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Prime Minister Justin Trudeau speaks with parent Joann Luong before making an announcement at Yorkwoods Public School, in Toronto on Aug. 26, 2020.Christopher Katsarov/The Canadian Press

Erin O’Toole says his Conservatives will be ready for a snap election, but heaven knows he doesn’t want one. One of the first things the new Conservative Leader did was warn that Justin Trudeau might be trying to engineer one.

Bloc Québécois Leader Yves-François Blanchet has warned more than once that he might put forward a no-confidence motion. But it would take the combined votes of the Conservatives, Bloc Québécois and NDP to bring down the Liberal government.

So who wants an election? And who doesn’t? Most Canadians don’t seem to be itching for one. Are their politicians?

Mr. Blanchet is the only leader suggesting publicly that he’s gung ho, threatening to vote no confidence in the government unless Prime Minister Justin Trudeau resigns over the WE Charity controversy. But his threats won’t make much difference.

The Bloc, after all, has 32 seats, a long way from a majority in the 338-seat House of Commons, so unless the Tories and New Democrats are on his side, Mr. Blanchet is making an empty threat. He can afford to sound tough, too, because he is in a good position for an election.

He may be threatening the Liberals with an election, but if one comes, he will be competing with the Conservatives for votes. In general, the Bloc and the Tories compete for the support of Quebeckers outside of Montreal, who won’t even consider voting for Mr. Trudeau. And at the moment, every poll shows the Bloc is winning that competition hands down, with the Conservatives at a low ebb in Quebec.

That’s a problem for Mr. O’Toole, of course, but not his biggest. Polls suggests his Conservatives are behind the Liberals everywhere except the Prairies, and far behind in Ontario. Why would he rush into an election if the starting point is behind where Andrew Scheer left it in last year’s vote?

Mr. O’Toole is less than a week into the job, and despite his assertions that he will be ready for a snap election, he won’t have a national organization in place in weeks, doesn’t yet have an election platform for the COVID-19 world and is still an unknown to most Canadians. The Conservatives would probably prefer to run some pre-election advertising to introduce their new leader to the public.

That’s why Mr. O’Toole’s first news conference included a suggestion that Mr. Trudeau might be trying to “engineer” an election.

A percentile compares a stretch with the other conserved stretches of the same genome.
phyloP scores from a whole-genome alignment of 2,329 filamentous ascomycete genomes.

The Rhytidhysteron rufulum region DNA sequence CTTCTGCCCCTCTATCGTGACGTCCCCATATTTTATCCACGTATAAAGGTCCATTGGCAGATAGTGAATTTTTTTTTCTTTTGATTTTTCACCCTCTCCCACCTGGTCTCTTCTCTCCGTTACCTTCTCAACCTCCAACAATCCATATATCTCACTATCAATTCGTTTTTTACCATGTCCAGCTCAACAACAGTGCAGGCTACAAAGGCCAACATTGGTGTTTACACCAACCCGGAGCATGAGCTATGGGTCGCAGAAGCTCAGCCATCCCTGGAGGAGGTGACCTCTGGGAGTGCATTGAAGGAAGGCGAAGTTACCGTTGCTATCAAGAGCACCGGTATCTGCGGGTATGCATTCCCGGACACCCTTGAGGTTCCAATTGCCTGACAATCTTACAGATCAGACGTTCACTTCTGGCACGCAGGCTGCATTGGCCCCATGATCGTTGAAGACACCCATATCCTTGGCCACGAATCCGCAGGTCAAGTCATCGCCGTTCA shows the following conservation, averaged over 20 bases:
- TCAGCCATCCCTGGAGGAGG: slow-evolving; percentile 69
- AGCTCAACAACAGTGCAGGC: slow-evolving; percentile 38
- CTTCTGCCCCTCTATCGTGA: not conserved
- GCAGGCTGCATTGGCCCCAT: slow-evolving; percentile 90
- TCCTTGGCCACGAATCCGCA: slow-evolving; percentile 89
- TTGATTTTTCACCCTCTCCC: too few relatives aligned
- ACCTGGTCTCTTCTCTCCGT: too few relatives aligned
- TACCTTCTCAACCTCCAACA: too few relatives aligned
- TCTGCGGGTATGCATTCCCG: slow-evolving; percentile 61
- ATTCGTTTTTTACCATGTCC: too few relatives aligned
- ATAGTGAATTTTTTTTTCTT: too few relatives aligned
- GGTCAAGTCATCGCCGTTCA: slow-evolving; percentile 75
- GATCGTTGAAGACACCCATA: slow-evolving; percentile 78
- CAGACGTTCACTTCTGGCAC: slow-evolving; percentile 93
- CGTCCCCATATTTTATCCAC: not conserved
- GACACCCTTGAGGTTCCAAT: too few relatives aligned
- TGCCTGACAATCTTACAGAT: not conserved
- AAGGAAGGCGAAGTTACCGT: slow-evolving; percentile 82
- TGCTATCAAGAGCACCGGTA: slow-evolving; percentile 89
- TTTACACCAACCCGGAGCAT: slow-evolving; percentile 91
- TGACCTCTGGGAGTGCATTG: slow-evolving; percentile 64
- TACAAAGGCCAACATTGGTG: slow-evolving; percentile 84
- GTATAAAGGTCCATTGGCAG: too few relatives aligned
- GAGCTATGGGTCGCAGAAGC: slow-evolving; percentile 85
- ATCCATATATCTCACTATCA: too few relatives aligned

A quick look at Mr. Trudeau’s behaviour in August certainly makes it look like he’s up to something. He cut loose his finance minister, ostensibly to appoint one, Chrystia Freeland, more in tune with the big-spending interventionist recovery agenda he has in mind. He prorogued Parliament, pausing the parliamentary hearings into the WE Charity affair. His team signalled there will be a fall mini-budget. That means Mr. Trudeau will set up two opportunities to vote no confidence in his government – on a Throne Speech when Parliament reopens and on a mini-budget.

But in this Parliament, engineering an election would be very tricky for the Liberals.

The Liberals can fill a mini-budget with triggers that make it hard for the Conservatives to support it, presumably big-spending programs and green measures. But then it’s hard to offend the NDP in the same document, especially because the Liberals want to woo its voters.

Unlike the other major opposition parties, the NDP’s strategy is to work with the minority Liberals. Many senior New Democrats think their voters like to hear them talk about making Parliament work, and that their party succeeds when it claims credit for forcing progressive policies on the Liberals. The NDP isn’t flush with cash, so if Mr. Trudeau wants to, he can bargain for its support. He’d have a hard time presenting a big interventionist budget that doesn’t get it.

So unless there’s dramatic change, it’s really up to Mr. Trudeau. If he wants a fall election, he’ll probably have to call it himself.

Doing that during a pandemic is risky – especially if it is widely seen as cynical self-interest. Prorogation, taking advantage of a rookie leader – two, in fact, because the Green Party elects a new leader on Oct. 3 – might seem too crass. Perhaps later this fall, after elections in the United States and two Canadian provinces, calling a vote in the era of COVID-19 might seem more normal. Opposition attacks might help Mr. Trudeau justify going to the polls.

But really, it’s only Mr. Trudeau who will decide. The question is whether he is ready to gamble.

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